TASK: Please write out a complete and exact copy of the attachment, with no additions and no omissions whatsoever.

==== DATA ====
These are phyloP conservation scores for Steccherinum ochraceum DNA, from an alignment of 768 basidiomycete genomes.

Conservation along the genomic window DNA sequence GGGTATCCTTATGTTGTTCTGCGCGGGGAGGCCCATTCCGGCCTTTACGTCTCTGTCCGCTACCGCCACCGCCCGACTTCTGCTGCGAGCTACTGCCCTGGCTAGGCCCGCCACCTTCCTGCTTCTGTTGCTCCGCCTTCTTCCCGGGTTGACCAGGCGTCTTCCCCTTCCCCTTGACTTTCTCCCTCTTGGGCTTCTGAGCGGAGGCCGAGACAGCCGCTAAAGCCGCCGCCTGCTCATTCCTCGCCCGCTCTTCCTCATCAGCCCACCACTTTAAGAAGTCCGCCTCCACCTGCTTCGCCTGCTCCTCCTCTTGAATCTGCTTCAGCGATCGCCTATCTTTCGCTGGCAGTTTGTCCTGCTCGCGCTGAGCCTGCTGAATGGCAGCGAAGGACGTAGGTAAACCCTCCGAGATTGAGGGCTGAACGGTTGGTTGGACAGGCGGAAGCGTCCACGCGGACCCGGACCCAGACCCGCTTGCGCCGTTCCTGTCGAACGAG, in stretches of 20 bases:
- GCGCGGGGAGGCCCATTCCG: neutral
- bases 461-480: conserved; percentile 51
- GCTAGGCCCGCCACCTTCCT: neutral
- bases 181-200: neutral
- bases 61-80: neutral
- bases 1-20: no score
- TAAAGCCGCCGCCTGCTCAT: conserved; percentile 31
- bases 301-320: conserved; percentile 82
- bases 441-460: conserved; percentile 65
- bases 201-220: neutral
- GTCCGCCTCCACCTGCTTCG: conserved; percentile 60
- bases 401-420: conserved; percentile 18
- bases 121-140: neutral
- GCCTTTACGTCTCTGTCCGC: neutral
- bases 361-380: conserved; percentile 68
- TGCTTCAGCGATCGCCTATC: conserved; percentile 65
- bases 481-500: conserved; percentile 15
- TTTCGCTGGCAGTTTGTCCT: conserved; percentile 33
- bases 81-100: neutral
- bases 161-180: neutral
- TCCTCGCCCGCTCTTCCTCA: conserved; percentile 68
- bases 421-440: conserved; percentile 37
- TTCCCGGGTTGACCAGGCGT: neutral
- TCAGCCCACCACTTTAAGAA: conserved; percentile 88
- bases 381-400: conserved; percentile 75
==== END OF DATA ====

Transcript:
These are phyloP conservation scores for Steccherinum ochraceum DNA, from an alignment of 768 basidiomycete genomes.

Conservation along the genomic window DNA sequence GGGTATCCTTATGTTGTTCTGCGCGGGGAGGCCCATTCCGGCCTTTACGTCTCTGTCCGCTACCGCCACCGCCCGACTTCTGCTGCGAGCTACTGCCCTGGCTAGGCCCGCCACCTTCCTGCTTCTGTTGCTCCGCCTTCTTCCCGGGTTGACCAGGCGTCTTCCCCTTCCCCTTGACTTTCTCCCTCTTGGGCTTCTGAGCGGAGGCCGAGACAGCCGCTAAAGCCGCCGCCTGCTCATTCCTCGCCCGCTCTTCCTCATCAGCCCACCACTTTAAGAAGTCCGCCTCCACCTGCTTCGCCTGCTCCTCCTCTTGAATCTGCTTCAGCGATCGCCTATCTTTCGCTGGCAGTTTGTCCTGCTCGCGCTGAGCCTGCTGAATGGCAGCGAAGGACGTAGGTAAACCCTCCGAGATTGAGGGCTGAACGGTTGGTTGGACAGGCGGAAGCGTCCACGCGGACCCGGACCCAGACCCGCTTGCGCCGTTCCTGTCGAACGAG, in stretches of 20 bases:
- GCGCGGGGAGGCCCATTCCG: neutral
- bases 461-480: conserved; percentile 51
- GCTAGGCCCGCCACCTTCCT: neutral
- bases 181-200: neutral
- bases 61-80: neutral
- bases 1-20: no score
- TAAAGCCGCCGCCTGCTCAT: conserved; percentile 31
- bases 301-320: conserved; percentile 82
- bases 441-460: conserved; percentile 65
- bases 201-220: neutral
- GTCCGCCTCCACCTGCTTCG: conserved; percentile 60
- bases 401-420: conserved; percentile 18
- bases 121-140: neutral
- GCCTTTACGTCTCTGTCCGC: neutral
- bases 361-380: conserved; percentile 68
- TGCTTCAGCGATCGCCTATC: conserved; percentile 65
- bases 481-500: conserved; percentile 15
- TTTCGCTGGCAGTTTGTCCT: conserved; percentile 33
- bases 81-100: neutral
- bases 161-180: neutral
- TCCTCGCCCGCTCTTCCTCA: conserved; percentile 68
- bases 421-440: conserved; percentile 37
- TTCCCGGGTTGACCAGGCGT: neutral
- TCAGCCCACCACTTTAAGAA: conserved; percentile 88
- bases 381-400: conserved; percentile 75